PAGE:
Secretary Cohen: I have just completed a very constructive meeting with President Soeharto. We reaffirmed our shared commitment to peace and stability in South East Asia and to our strong bilateral relations. Our common security interests include peaceful resolution of disputes, open sea lanes, and engagement with China. Indonesia's participation in the United Nations' peace-keeping missions has made it a force for peace in the world. In addition, Indonesia plays a key role in maintaining regional stability. It is a leader in ASEAN and is a fundamental force for peace and prosperity.
Over the past 30 years, Indonesia's economic growth and improvement in living standards has been an inspiration to the rest of the world. I reiterated President Clinton's commitment to helping Indonesia gain its economic stability. And the first step must be to work quickly and constructively with the IMF to rebuild confidence in Indonesia's economic promise and performance. And I stress the U.S. determination to work with the countries of South East Asia in good times and bad to protect the peace. Stability and security are the foundations for the region's prosperity.
Indonesia and the United States don't always agree on issues. We have had our differences on human rights, but we have learned to work together on a range of issues for regional security. So we seek an expanded focus on the strategic environment in Asia. As the region continues to change, it is important for us to engage in a continuing dialogue on problems and solutions, and my meeting with President Soeharto was an important part of that dialogue.
We would be happy to entertain your questions.
Q: Mr. Secretary, might I ask, did President Soeharto assure you that he and Indonesia are committed to making economic reforms which would guarantee the help from the IMF?
A: Cohen: The President indicated that he is committed to rebuilding confidence in the economic situation here in Indonesia. He has been meeting with a variety of officials. He will continue to consult with IMF officials as well. But he is determined to rebuild the confidence that is necessary for stability throughout the region. And, of course, he was very quick to point out, as he should, that the economic situation in Indonesia would have an impact upon other countries in this region. And any instability that would continue here would obviously have impacts on other countries as well. But he is determined to deal with the issues constructively and to move very quickly on various reforms once they have been committed to.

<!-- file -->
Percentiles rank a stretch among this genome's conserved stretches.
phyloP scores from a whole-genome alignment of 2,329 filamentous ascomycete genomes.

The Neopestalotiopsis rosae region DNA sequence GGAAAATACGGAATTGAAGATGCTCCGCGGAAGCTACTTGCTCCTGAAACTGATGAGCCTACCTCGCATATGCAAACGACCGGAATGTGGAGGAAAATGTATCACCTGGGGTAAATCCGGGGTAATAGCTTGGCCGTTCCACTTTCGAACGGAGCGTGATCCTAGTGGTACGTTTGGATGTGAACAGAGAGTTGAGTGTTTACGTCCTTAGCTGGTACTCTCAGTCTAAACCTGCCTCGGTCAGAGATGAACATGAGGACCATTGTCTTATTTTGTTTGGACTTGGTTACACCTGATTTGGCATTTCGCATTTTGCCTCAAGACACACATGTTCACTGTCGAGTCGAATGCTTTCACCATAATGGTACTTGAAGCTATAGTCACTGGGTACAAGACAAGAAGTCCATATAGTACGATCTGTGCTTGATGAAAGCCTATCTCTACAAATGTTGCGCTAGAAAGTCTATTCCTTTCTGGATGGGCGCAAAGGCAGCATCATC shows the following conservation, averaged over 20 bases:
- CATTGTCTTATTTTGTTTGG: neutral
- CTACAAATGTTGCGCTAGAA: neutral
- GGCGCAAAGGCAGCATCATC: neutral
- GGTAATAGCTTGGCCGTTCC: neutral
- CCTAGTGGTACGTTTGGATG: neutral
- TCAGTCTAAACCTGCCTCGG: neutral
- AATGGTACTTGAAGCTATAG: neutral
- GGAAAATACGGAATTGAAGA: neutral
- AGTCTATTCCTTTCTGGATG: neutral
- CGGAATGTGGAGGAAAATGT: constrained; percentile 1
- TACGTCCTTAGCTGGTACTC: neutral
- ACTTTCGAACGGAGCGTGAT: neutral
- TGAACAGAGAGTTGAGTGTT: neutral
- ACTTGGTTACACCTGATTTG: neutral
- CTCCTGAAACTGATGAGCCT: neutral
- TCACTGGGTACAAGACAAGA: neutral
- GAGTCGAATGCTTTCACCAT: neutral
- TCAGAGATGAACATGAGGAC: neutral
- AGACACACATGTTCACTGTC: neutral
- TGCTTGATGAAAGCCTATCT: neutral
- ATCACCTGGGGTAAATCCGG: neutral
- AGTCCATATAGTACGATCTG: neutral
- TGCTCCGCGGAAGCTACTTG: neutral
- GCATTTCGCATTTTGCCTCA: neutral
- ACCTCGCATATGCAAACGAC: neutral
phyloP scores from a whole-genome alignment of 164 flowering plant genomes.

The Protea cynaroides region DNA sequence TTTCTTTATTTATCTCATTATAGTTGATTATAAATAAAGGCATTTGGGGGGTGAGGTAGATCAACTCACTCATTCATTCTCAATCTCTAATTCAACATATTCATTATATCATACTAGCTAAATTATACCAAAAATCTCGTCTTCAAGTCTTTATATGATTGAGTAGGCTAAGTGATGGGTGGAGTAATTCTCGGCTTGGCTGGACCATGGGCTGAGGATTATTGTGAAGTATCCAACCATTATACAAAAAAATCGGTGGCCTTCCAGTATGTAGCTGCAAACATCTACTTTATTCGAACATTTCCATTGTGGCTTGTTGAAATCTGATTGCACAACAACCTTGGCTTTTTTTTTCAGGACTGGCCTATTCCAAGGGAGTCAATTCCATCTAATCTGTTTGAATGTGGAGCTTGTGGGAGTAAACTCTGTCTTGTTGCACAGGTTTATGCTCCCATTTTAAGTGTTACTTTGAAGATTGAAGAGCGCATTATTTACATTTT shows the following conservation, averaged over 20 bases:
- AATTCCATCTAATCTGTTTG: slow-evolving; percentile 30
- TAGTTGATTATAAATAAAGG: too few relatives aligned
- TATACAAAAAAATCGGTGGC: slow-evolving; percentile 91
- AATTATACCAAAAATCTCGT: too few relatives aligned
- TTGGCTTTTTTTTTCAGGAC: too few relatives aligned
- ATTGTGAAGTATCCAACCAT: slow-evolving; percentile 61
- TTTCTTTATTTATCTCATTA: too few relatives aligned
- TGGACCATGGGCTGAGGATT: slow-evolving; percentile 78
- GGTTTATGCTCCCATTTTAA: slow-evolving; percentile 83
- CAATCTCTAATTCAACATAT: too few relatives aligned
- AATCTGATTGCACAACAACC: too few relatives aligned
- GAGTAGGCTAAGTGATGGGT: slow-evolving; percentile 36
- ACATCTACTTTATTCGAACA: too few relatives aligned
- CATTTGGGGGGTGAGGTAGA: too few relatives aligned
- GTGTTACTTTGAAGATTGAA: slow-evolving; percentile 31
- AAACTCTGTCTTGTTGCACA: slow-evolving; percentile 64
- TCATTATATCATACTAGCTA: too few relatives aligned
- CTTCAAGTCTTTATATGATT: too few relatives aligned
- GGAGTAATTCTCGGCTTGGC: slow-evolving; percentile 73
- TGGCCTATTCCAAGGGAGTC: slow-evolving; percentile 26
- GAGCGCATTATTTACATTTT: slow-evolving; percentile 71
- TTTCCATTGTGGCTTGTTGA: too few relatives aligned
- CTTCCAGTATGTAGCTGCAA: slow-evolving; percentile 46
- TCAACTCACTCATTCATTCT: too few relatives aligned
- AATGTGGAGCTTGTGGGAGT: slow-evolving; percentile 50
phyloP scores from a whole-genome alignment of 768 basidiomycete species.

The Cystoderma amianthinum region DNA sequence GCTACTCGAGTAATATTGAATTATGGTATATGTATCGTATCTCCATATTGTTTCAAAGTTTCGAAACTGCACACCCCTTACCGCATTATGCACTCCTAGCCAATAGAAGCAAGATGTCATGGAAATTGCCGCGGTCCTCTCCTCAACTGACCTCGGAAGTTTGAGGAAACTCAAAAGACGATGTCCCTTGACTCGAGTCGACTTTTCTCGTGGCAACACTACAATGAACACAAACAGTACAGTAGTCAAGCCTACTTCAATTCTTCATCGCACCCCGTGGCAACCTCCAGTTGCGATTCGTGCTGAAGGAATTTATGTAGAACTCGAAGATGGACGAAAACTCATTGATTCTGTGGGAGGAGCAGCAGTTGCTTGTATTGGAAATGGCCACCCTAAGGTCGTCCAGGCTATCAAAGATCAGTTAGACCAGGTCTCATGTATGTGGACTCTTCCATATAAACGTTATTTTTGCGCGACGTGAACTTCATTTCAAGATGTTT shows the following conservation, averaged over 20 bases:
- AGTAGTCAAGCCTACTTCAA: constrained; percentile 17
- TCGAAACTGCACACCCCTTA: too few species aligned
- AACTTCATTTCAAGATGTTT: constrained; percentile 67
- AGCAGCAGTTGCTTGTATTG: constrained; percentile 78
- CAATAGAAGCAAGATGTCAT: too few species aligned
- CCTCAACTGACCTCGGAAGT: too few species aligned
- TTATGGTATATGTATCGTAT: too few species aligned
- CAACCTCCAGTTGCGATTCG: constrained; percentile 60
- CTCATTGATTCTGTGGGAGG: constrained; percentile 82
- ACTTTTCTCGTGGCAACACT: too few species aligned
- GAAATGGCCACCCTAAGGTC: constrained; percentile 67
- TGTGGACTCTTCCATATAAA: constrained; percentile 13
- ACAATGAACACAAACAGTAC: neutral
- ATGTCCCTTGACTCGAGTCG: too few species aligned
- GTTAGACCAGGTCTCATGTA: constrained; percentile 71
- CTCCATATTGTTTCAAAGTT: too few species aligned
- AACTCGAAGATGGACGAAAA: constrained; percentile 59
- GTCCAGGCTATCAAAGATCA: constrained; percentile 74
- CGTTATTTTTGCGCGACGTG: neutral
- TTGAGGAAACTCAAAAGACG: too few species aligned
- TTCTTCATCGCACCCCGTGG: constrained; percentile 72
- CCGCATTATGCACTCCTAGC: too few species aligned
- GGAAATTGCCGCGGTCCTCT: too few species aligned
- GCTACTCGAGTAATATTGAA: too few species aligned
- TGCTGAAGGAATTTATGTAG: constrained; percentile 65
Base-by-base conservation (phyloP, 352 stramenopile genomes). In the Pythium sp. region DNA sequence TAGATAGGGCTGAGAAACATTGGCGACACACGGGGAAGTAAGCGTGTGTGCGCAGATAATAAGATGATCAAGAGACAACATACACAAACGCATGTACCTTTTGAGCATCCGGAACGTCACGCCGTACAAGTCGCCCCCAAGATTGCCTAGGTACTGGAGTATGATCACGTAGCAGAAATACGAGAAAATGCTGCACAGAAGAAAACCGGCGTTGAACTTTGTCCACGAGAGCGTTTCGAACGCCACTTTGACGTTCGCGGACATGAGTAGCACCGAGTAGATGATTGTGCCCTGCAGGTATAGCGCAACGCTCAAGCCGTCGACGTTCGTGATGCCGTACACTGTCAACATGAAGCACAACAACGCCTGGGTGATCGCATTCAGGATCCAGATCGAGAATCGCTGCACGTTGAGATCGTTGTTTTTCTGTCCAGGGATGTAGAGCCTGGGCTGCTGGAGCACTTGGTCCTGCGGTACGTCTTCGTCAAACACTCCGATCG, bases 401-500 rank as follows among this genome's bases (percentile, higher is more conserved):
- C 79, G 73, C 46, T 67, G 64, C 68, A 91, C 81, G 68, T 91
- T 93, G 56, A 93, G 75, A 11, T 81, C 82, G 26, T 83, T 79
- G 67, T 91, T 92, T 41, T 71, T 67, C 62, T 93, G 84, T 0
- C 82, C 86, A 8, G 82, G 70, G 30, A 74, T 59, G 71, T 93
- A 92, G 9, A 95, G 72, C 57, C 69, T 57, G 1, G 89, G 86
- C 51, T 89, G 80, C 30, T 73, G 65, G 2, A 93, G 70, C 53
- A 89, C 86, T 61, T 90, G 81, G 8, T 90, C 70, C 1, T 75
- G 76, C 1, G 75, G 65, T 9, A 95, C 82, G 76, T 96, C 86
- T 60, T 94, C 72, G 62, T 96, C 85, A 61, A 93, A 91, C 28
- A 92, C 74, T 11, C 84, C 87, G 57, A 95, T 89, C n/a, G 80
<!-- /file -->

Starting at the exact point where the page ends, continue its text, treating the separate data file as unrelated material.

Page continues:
Q: Did you discuss arms sales or closer military ties between our countries?
A: Cohen: We did not have any discussion of arms sales. We have had discussions about how we can build upon the good relationship that we have with Indonesia. Indonesia plays a crucial role in the ASEAN Regional Forum. We intend to have very strong, and do have very strong, relationships on a bilateral basis with many countries in the region, and we want to build upon them. The Minister of Defense and I talked about ways in which we can build upon that in the future, and we will seek other ways to make it even a stronger bond.
Q: ...... East Timor?
A: (Cohen) We did not have a discussion about East Timor.
Q: Mr. Secretary, are you now reassured that President Soeharto is on the right track regarding IMF and/or do you have some doubts that Indonesia can turn the corner on the economic side?
A: (Cohen) Well, again, I am not here as any sort of financial expert. I am here to talk about security issues and ways in which we can expand upon our security relationship. After talking with the President, I am convinced that he is determined to put his country on a sound footing and to have a recovery of confidence in the integrity of the country's economic system. He did express that determination. And, I believe, based upon the meetings that he has had and will have with others in the next few days, that he is committed to that process.
Q: Mr. Secretary, did President Soeharto give you any indication whether he would be running for President again?
A: (Cohen) I did not inquire about his political aspirations, as such. But he gave every indication he is very strong. He is in great health, contrary to any reports that have been circulating in recent days. But he was very vigorous, very strong in his recitation of the history of this country, the economic progress that has been made, the economic problems that are currently being encountered. and his determination to overcome them. We did not have any discussions about his political future, as such, and that was not something on my agenda.
Q: Mr. Minister, might we briefly ask: Do you see closer military ties with the United States, and although U.S. arms sales were canceled last year, is there a chance that you will again buy U.S. arms?
A: (Minister Edi Sudrajat) Allow me to answer your question in Indonesian (translation) We do need military equipment, but at this moment we give priority to how we can restore our economy. Whatever the equipment needs of the armed forces, they have to be put aside until the time comes when we do have the ability and potential, and we will then equip our armed forces.
Q: With U.S. weapons?
A: (Minister Sudrajat) We buy from everywhere--what we need, what we judge as good quality, but there are not links or commitments whatsoever.
Q: Does the U.S. approve of the close ties between businesses and the military here?
A: (Cohen) I don't think that I am in a position to comment about the ties between business and the military in Indonesia.
Thank you very much.